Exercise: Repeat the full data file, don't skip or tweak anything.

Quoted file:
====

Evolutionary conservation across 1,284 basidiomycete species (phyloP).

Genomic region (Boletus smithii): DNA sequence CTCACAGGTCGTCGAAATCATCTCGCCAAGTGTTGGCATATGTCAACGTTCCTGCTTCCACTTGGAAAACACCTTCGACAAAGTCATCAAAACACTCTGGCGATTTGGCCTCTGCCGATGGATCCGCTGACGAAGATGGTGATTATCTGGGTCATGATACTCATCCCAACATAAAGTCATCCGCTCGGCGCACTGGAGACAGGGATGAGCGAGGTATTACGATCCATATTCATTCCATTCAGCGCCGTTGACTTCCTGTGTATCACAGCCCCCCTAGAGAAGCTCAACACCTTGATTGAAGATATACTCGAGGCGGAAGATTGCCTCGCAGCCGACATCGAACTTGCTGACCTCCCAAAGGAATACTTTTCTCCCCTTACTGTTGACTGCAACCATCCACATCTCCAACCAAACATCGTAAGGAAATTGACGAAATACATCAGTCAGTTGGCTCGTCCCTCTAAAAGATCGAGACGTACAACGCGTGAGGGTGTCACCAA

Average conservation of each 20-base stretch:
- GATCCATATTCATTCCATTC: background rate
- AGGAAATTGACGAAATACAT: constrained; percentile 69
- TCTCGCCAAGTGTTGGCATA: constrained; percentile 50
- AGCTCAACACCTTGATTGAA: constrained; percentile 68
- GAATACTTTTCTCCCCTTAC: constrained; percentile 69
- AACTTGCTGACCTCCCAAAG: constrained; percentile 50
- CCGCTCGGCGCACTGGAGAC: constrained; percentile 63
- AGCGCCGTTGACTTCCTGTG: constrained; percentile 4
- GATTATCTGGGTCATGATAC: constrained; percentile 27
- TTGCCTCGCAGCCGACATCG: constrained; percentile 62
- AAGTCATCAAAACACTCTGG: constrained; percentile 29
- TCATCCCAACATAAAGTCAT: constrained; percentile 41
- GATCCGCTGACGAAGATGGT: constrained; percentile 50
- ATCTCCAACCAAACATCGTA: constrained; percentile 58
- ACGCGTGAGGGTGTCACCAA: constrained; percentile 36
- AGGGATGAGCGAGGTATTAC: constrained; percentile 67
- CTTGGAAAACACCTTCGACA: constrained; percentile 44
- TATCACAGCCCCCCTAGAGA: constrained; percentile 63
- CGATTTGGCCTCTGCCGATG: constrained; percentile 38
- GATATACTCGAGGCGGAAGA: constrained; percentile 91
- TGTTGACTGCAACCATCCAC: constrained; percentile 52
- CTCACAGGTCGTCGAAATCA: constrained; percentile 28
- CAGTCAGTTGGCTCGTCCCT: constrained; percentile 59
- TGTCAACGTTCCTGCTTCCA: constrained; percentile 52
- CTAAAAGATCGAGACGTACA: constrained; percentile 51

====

Evolutionary conservation across 1,284 basidiomycete species (phyloP).

Genomic region (Boletus smithii): DNA sequence CTCACAGGTCGTCGAAATCATCTCGCCAAGTGTTGGCATATGTCAACGTTCCTGCTTCCACTTGGAAAACACCTTCGACAAAGTCATCAAAACACTCTGGCGATTTGGCCTCTGCCGATGGATCCGCTGACGAAGATGGTGATTATCTGGGTCATGATACTCATCCCAACATAAAGTCATCCGCTCGGCGCACTGGAGACAGGGATGAGCGAGGTATTACGATCCATATTCATTCCATTCAGCGCCGTTGACTTCCTGTGTATCACAGCCCCCCTAGAGAAGCTCAACACCTTGATTGAAGATATACTCGAGGCGGAAGATTGCCTCGCAGCCGACATCGAACTTGCTGACCTCCCAAAGGAATACTTTTCTCCCCTTACTGTTGACTGCAACCATCCACATCTCCAACCAAACATCGTAAGGAAATTGACGAAATACATCAGTCAGTTGGCTCGTCCCTCTAAAAGATCGAGACGTACAACGCGTGAGGGTGTCACCAA

Average conservation of each 20-base stretch:
- GATCCATATTCATTCCATTC: background rate
- AGGAAATTGACGAAATACAT: constrained; percentile 69
- TCTCGCCAAGTGTTGGCATA: constrained; percentile 50
- AGCTCAACACCTTGATTGAA: constrained; percentile 68
- GAATACTTTTCTCCCCTTAC: constrained; percentile 69
- AACTTGCTGACCTCCCAAAG: constrained; percentile 50
- CCGCTCGGCGCACTGGAGAC: constrained; percentile 63
- AGCGCCGTTGACTTCCTGTG: constrained; percentile 4
- GATTATCTGGGTCATGATAC: constrained; percentile 27
- TTGCCTCGCAGCCGACATCG: constrained; percentile 62
- AAGTCATCAAAACACTCTGG: constrained; percentile 29
- TCATCCCAACATAAAGTCAT: constrained; percentile 41
- GATCCGCTGACGAAGATGGT: constrained; percentile 50
- ATCTCCAACCAAACATCGTA: constrained; percentile 58
- ACGCGTGAGGGTGTCACCAA: constrained; percentile 36
- AGGGATGAGCGAGGTATTAC: constrained; percentile 67
- CTTGGAAAACACCTTCGACA: constrained; percentile 44
- TATCACAGCCCCCCTAGAGA: constrained; percentile 63
- CGATTTGGCCTCTGCCGATG: constrained; percentile 38
- GATATACTCGAGGCGGAAGA: constrained; percentile 91
- TGTTGACTGCAACCATCCAC: constrained; percentile 52
- CTCACAGGTCGTCGAAATCA: constrained; percentile 28
- CAGTCAGTTGGCTCGTCCCT: constrained; percentile 59
- TGTCAACGTTCCTGCTTCCA: constrained; percentile 52
- CTAAAAGATCGAGACGTACA: constrained; percentile 51